We conducted a classroom forum on the history of Democratic Kampuchea (1975-1979) and the Anlong Veng community at Rumchek Secondary School in Anlong Veng district on July 18, 2019. The enthusiastic participation of forty-eight students was symbol of profound change since the time of their parents’ education. During the DK, and for years afterward in its area of control, the Khmer Rouge had closed this and other schools, abolishing any aspect of formal education. Instead, the KR revolution empowered the farmer-worker class which was economically poor but steadfast in its allegiance to the new regime.
The farmer-worker class has always represented the country’s majority. Redirecting socio-political power to this group, while also keeping it locked into desperate, uneducated conditions, was the strategy of the infamous Pol Pot and his government. This was his way of co-opting Cambodia’s largest social sector into his regime and preventing a potential force of political opposition. As Aristotle observed, “… In a democracy, the poor will have more power than the rich because there are more of them, and the will of the majority is supreme. It is also in the interests of a tyrant to keep his people poor, so that they may not be able to afford the cost of protecting themselves by arms and be so occupied with their daily tasks that they have no time for rebellion.” Surely, this resonates with the KR’s campaigns of forced labor to achieve its revolutionary goals. For them, trapping the masses in forced labor was more important than educating them.
Education was a long-term, time-consuming objective for which the Khmer Rouge leadership understandably had no patience. People of all ages were assigned to execute their tasks on a daily basis without a proper rest or food. The study of basic literature and mathematics was occasionally permitted during a short break under the shade of trees or cottages. That was not the type of proper education that many of top KR leaders—Khieu Samphan, Pol Pot, Ieng Sary, to name a few—obtained abroad (successfully or not). This raises the question of whether advanced study had benefitted the KR rulers or failed them. If they concluded that their education was irrelevant, they’d understandably fear that any effort to improve Cambodians’ capacity could run the risk of destabilizing their control over the people. Ultimately, the combination of limited knowledge and failures in their own personal education, such as with Pol Pot himself, convinced them that schools were a dangerous distraction from the imperative for huge development projects in the paddy fields. The people were needed for their hands, not their minds. Indeed, in this perspective, development of the mind could only lead to trouble. The regime taught that the only enlightenment necessary was within the KR elite, not among the ordinary masses.
The KR’s fall from power in 1979 ended the prohibitions against schools elsewhere in the country. In their remaining stronghold of Anlong Veng, though, the KR continued to stunt education. They ensured that only primary schools functioned, and only at a minimal level. Many of the forty-eight students’ parents are former KR members whose rights to education were stripped and who were obliged to serve the revolutionary cause. Against this ebb and flow over the last forty years, they are now beginning to take up the challenge to restore the modern concept of family morality by providing their children with access to a proper education through high school and beyond.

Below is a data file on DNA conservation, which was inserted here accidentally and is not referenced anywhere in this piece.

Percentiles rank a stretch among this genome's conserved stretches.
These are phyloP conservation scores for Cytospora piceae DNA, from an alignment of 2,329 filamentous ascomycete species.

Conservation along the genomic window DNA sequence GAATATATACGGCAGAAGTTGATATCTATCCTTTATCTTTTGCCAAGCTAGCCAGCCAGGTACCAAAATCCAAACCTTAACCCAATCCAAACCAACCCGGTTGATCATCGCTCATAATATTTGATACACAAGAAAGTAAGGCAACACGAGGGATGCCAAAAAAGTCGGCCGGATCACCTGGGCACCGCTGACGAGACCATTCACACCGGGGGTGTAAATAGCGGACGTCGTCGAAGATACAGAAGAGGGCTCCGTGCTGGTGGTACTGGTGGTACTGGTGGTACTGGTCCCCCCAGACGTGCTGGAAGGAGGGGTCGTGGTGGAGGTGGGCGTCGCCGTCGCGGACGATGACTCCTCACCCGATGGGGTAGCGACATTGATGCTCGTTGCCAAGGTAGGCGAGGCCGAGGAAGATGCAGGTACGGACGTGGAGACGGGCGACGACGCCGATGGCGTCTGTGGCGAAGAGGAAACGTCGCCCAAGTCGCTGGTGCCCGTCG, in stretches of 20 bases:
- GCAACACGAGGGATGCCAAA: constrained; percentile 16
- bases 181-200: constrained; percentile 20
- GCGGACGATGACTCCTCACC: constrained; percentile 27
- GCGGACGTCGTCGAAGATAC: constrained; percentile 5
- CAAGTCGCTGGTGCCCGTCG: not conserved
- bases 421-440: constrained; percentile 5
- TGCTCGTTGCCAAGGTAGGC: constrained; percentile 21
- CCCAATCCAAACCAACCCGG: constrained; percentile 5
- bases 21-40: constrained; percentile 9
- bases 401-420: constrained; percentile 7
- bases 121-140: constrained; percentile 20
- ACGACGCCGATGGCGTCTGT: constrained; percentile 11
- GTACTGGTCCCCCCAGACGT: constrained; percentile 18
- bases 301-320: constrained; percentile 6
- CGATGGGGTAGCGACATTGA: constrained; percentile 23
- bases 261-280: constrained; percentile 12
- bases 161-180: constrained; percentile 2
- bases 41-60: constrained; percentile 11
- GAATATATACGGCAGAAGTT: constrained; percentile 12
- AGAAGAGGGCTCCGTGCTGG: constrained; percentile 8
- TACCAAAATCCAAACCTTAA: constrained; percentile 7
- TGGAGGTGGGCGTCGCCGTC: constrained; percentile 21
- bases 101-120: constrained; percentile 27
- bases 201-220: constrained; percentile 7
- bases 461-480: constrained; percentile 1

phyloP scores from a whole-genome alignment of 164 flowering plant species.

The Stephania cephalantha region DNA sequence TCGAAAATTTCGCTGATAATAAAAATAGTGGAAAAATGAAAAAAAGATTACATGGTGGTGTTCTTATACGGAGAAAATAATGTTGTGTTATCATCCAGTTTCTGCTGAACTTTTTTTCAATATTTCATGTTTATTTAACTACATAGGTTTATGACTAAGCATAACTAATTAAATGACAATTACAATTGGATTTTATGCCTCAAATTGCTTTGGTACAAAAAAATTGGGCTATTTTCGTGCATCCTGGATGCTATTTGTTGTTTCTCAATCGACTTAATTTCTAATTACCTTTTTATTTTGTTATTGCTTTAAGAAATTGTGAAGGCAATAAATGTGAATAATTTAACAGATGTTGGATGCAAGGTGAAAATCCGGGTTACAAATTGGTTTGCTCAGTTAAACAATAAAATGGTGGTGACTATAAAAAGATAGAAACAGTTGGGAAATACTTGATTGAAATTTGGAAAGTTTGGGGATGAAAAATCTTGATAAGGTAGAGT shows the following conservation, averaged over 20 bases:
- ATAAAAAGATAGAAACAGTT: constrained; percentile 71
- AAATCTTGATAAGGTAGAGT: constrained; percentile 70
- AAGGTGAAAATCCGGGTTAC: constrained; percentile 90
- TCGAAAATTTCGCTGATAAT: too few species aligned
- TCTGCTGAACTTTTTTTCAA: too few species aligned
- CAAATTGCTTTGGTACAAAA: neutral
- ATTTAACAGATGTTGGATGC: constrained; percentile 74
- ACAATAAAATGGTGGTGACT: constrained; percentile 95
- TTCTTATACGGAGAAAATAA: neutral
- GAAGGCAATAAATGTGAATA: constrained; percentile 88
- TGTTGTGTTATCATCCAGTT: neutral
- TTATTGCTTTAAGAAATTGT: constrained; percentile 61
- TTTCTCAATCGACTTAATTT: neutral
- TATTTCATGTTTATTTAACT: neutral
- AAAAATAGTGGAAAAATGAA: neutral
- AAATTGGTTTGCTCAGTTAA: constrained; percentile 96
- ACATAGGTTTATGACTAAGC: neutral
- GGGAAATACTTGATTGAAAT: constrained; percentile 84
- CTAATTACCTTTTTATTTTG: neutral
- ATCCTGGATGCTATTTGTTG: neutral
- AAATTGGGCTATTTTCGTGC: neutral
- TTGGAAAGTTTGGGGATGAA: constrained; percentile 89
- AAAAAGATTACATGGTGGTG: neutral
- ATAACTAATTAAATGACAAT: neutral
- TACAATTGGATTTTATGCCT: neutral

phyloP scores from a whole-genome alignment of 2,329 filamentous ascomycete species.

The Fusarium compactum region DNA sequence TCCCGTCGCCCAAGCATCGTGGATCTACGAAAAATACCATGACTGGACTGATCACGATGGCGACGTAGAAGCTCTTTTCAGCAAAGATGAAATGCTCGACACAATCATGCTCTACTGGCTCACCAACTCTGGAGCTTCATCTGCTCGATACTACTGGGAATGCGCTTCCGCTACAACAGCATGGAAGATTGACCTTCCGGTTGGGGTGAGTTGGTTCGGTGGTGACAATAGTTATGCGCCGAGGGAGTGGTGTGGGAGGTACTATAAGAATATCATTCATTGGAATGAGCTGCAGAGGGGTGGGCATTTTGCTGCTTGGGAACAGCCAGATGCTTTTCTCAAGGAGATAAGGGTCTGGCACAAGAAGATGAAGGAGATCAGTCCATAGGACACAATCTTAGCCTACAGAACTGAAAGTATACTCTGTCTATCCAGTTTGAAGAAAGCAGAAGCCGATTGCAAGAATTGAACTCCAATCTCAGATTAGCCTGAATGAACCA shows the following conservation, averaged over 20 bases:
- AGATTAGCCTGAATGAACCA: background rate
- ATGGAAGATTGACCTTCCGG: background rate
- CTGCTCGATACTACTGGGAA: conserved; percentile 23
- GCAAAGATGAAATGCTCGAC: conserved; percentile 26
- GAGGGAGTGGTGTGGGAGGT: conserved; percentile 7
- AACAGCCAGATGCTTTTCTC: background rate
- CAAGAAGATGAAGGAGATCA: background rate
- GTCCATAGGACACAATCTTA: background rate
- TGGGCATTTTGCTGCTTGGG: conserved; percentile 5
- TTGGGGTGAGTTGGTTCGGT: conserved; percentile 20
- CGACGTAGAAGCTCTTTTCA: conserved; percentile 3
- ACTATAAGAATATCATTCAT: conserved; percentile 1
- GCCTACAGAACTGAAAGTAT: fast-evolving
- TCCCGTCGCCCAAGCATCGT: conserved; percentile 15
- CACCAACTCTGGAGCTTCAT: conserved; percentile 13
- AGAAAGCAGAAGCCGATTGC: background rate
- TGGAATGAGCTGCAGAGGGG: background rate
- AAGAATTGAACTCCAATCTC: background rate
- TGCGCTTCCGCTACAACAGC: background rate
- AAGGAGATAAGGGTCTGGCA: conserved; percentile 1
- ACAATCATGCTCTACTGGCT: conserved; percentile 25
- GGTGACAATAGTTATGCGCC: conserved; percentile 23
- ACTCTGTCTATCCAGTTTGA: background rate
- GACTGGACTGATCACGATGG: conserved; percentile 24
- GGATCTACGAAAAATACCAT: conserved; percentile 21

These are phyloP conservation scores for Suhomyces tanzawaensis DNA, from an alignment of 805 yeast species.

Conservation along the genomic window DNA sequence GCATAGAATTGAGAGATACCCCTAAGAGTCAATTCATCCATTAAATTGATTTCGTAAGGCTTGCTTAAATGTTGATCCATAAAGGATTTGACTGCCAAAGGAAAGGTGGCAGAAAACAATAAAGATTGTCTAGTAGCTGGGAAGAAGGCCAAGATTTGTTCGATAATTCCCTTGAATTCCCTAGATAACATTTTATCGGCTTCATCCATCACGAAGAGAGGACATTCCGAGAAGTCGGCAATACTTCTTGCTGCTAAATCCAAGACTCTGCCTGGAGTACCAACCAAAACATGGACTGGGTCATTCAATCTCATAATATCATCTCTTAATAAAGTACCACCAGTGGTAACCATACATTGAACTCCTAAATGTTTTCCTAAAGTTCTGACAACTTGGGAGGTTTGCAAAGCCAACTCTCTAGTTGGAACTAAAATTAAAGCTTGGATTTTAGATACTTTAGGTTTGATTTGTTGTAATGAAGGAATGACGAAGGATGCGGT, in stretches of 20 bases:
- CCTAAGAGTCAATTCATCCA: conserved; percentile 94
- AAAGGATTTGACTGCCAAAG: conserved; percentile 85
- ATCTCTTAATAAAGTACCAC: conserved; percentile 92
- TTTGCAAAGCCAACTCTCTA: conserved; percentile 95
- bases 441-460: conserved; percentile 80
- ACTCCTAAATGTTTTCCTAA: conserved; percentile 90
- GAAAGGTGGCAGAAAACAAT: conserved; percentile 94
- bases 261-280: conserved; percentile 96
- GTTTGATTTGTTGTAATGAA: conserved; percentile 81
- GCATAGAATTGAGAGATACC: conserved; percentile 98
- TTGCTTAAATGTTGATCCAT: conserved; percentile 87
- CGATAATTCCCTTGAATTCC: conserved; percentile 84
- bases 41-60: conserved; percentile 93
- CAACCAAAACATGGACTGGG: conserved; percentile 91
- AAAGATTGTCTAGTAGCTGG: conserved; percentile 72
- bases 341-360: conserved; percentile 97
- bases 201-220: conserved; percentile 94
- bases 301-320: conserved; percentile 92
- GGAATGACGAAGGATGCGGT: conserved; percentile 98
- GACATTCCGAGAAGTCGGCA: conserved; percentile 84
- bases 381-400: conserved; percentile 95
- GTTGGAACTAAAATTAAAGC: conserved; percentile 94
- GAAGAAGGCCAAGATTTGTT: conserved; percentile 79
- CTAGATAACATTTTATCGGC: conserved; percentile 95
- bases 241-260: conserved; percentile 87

Among seven high and secondary schools in Anlong Veng, Rumchek is considered one of the oldest villages. It is legendary for a thick forest that blocks sunlight from penetrating through the trees. It is unusual for the dark history of the Khmer Rouge to be shared with today’s students by their parents, many of whom served the movement until its final reintegration into the government in 1998. Nonetheless, we can observe the students’ great curiosity in their general education as well as about the KR history. They shared with us their prior knowledge as well as their questions.
DC-Cam’s team has had the chance to bring the KR history to the school children as part of our nationwide effort. Prior understanding of students in Anlong Veng, of course, has been especially limited due to the connection of parents to the revolutionary movement both during 1975-1979 and through 1998 in this stronghold area. For its initial evaluation, the team asked each of the forty-eight participants to write a brief summary of what they know about the KR history nationally or locally. Overall, responses mentioned starvation, summary executions, forced evacuation, and the closure of school system. They were then asked to write one question about the history that they were most anxious to get an answer. Among these questions, a notable one asked why, prior to the KR, the rich had suppressed the poor.
DC-Cam evaluated student responses to the forum. Overall, 89 percent agreed that it was a good and useful event. Our statistics show that 35 percent of participants described themselves as enthusiastic about gaining more knowledge in this area. Between 92 percent and 98 percent felt that they are able to memorize the history, express empathy for KR survivors, and support initiatives that would help prevent the genocide from happening again, build peace and promote reconciliation and healing.
APPENDIX I: SURVEY RESULTS – By: Sout Vechet